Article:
The University of South Carolina expects local governments to chip in $15 million for the university’s new medical school building on the Bull Street property in downtown Columbia.
But Columbia and Richland County leaders are not eager to pitch in. Nor have they been asked for the money, weeks after USC filed a document with the state saying local governments would be on board.
“It has not even been mentioned in any of the meetings or casual conversations of the council,” Columbia City Councilman Howard Duvall said.
USC wants the money, plus $50 million from the state, to kick-start a new $200 million health sciences research complex on 16 acres of Bull Street land donated by Greenville developer Bob Hughes, it told the state in a budget request last month.
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The $65 million in state and local dollars would go toward an $80 million, 130,000-square-foot medical school building slated to open in 2020, the budget request said. Private donations would make up the other $15 million.
But some city and county leaders are tapping the brakes ahead of USC’s official request, expected to come next spring, citing budget constraints and the number of public dollars already invested at the Bull Street property.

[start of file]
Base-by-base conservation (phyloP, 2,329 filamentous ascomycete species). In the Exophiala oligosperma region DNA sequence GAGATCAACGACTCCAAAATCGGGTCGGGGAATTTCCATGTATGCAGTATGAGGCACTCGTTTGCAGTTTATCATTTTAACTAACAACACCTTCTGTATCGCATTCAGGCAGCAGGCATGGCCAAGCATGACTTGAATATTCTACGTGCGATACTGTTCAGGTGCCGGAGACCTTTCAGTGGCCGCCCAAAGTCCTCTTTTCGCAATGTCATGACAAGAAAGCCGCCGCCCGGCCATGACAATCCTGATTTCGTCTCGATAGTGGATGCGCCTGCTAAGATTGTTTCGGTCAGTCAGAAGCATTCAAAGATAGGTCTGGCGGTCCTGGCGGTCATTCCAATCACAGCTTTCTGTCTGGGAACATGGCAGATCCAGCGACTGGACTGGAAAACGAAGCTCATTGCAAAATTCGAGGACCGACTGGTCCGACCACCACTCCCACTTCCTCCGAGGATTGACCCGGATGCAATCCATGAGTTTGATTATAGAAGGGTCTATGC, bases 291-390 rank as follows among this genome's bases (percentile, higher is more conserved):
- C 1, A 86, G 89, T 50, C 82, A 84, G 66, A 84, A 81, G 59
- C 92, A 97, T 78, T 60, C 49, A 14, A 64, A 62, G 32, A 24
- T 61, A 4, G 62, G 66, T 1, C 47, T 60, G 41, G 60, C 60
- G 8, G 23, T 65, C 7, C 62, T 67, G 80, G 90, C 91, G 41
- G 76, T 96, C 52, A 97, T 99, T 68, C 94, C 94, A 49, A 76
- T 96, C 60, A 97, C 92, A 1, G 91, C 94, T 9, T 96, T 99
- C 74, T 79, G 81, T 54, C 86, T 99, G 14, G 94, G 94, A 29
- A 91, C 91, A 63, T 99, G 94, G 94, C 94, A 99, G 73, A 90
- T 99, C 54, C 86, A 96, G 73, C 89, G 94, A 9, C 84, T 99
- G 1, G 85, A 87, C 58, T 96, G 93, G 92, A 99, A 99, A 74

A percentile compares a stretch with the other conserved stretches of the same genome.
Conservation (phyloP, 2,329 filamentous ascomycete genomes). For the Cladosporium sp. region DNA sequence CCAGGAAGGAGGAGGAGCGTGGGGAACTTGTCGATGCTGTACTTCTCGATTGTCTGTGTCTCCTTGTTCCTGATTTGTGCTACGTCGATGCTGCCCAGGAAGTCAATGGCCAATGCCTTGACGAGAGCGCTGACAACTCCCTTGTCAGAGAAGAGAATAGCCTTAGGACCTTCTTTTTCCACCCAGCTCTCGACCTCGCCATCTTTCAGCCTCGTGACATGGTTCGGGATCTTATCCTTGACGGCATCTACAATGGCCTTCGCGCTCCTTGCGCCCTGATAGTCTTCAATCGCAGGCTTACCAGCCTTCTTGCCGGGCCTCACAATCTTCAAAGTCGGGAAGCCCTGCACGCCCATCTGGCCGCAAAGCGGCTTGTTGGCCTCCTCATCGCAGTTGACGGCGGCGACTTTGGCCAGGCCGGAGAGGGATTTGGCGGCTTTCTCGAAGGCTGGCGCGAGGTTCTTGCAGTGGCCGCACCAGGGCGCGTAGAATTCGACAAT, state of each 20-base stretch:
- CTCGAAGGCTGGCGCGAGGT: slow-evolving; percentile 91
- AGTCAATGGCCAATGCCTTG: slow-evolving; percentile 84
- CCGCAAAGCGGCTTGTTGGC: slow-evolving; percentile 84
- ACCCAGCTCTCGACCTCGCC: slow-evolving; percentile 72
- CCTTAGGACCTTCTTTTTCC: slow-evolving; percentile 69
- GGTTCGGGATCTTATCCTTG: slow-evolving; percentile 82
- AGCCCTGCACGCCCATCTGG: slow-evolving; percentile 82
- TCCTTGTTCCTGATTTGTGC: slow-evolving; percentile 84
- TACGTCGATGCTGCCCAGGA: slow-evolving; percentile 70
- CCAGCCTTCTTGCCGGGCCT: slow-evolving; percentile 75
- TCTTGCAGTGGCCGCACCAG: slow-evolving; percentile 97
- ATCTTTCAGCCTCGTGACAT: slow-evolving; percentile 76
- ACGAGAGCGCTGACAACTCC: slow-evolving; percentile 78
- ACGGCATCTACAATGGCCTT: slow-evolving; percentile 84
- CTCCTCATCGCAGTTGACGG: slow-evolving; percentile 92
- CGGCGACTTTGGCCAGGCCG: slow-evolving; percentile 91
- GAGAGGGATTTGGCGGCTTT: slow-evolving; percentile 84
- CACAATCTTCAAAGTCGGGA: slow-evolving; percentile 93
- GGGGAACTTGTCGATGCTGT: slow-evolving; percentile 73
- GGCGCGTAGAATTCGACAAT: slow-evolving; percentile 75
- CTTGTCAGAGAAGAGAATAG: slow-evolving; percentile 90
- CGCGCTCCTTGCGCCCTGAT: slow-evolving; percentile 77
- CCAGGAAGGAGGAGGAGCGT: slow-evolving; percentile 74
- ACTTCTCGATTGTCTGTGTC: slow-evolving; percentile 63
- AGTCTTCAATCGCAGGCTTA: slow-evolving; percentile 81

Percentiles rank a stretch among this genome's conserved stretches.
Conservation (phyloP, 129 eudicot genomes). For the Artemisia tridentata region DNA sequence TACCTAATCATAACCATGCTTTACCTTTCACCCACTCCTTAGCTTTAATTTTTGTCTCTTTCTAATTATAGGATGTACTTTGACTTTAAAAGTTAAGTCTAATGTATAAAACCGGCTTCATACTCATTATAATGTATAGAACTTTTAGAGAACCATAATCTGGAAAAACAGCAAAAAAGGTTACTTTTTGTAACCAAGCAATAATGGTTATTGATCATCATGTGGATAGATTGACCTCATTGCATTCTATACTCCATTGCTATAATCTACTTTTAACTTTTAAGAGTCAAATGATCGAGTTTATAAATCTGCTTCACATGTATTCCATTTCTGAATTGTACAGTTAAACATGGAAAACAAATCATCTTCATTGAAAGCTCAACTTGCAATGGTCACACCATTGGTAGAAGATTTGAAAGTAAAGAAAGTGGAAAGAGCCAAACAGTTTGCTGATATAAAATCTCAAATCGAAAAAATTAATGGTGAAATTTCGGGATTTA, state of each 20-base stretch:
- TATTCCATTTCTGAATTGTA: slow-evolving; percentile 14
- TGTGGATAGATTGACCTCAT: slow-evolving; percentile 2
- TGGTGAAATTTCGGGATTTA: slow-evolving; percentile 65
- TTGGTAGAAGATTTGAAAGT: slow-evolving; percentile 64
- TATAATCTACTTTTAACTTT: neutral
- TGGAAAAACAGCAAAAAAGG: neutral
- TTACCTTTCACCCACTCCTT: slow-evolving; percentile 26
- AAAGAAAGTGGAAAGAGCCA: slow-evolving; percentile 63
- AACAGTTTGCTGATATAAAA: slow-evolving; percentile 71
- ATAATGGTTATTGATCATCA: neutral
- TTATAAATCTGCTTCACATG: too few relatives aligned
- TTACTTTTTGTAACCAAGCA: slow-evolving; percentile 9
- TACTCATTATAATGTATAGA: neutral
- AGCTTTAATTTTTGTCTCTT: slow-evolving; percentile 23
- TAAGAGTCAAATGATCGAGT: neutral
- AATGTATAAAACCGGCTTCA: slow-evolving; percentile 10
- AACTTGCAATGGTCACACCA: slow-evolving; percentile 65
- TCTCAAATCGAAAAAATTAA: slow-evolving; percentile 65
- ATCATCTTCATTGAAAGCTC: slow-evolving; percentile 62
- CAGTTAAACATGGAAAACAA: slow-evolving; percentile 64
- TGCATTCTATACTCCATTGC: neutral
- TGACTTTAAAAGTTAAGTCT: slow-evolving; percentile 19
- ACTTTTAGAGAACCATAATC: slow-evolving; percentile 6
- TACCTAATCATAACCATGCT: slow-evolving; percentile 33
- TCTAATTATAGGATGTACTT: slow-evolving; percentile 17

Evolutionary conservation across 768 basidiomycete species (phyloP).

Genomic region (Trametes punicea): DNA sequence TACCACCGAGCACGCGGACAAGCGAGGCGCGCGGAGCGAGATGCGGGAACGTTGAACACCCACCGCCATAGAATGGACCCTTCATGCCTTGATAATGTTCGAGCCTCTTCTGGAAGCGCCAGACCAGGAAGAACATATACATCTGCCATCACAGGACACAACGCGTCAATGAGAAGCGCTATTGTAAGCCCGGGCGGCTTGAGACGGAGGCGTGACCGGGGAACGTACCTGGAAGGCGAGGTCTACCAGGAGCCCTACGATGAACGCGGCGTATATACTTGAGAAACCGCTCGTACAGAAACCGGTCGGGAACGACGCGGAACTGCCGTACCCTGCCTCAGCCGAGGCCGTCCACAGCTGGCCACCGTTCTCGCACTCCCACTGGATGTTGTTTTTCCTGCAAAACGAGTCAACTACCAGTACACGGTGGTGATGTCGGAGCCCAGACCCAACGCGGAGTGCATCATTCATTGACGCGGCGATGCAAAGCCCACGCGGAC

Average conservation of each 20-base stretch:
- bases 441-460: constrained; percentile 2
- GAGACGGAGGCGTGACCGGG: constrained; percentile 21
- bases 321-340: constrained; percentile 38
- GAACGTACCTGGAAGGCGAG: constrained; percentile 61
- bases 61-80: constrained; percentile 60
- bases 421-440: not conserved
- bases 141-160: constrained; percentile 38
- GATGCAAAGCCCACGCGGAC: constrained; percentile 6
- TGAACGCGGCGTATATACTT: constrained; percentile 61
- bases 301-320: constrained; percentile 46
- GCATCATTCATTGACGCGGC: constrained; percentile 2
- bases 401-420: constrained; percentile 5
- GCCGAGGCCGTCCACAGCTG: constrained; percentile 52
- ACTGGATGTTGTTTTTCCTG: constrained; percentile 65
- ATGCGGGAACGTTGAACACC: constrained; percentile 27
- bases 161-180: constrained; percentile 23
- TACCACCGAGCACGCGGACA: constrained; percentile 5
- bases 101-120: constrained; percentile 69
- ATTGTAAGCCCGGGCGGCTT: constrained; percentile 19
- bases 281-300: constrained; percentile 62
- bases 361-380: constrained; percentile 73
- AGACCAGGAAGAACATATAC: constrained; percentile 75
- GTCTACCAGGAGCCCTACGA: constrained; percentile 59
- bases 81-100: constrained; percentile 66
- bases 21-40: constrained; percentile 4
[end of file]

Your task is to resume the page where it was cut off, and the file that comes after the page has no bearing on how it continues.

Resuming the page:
“It won’t be from the City of Columbia,” Columbia Mayor Steve Benjamin said of the money.
“While this may be a good move for the university, it would be a bad move for the city and county,” Richland County Councilman Seth Rose said.
‘Citizens have stepped up’
Some local leaders say the donation of part of the Bull Street land to the tax-exempt university runs counter to a proposed benefit of the Bull Street redevelopment deal: bringing the long-exempt former state mental health property onto the city’s tax rolls.
Columbia in 2013 agreed to invest $56 million for utilities, roads and two parking garages, among other public services for the Bull Street complex, plus another $31 million to help build the $39 million minor league ballpark there.
“That was one of the selling points for the people that supported it,” said Duvall, an at-large city councilman. “I certainly would be pleased to see USC put a med school over there, but that would be a nontaxable entity on the Bull Street property that needs to be on the tax rolls.”
Bob McAlister, a spokesman for Hughes Development, said the city is not getting short-changed.
Hughes offset the donation by recently purchasing another 16-acre tract on the Bull Street property that was not part of the original development agreement, McAlister said.
USC contends the health sciences complex is a worthwhile investment.
The school says the campus would become an “economic powerhouse,” bringing the city’s urban core thousands of jobs in construction, operation, research, commercialization, start-ups and clinical services.
USC estimates the project would generate up to $9 million a year in tax revenue with an eventual annual economic impact of up to $180 million.
“While the university property may not be taxable, any private development that is attracted to Bull Street to gain proximity to a health science research complex or entities created from the research being conducted there would be taxable,” USC spokesman Wes Hickman said in an emailed statement. “This is a transformative project that will have a profound economic impact on Columbia, Richland County, the Midlands and the state.”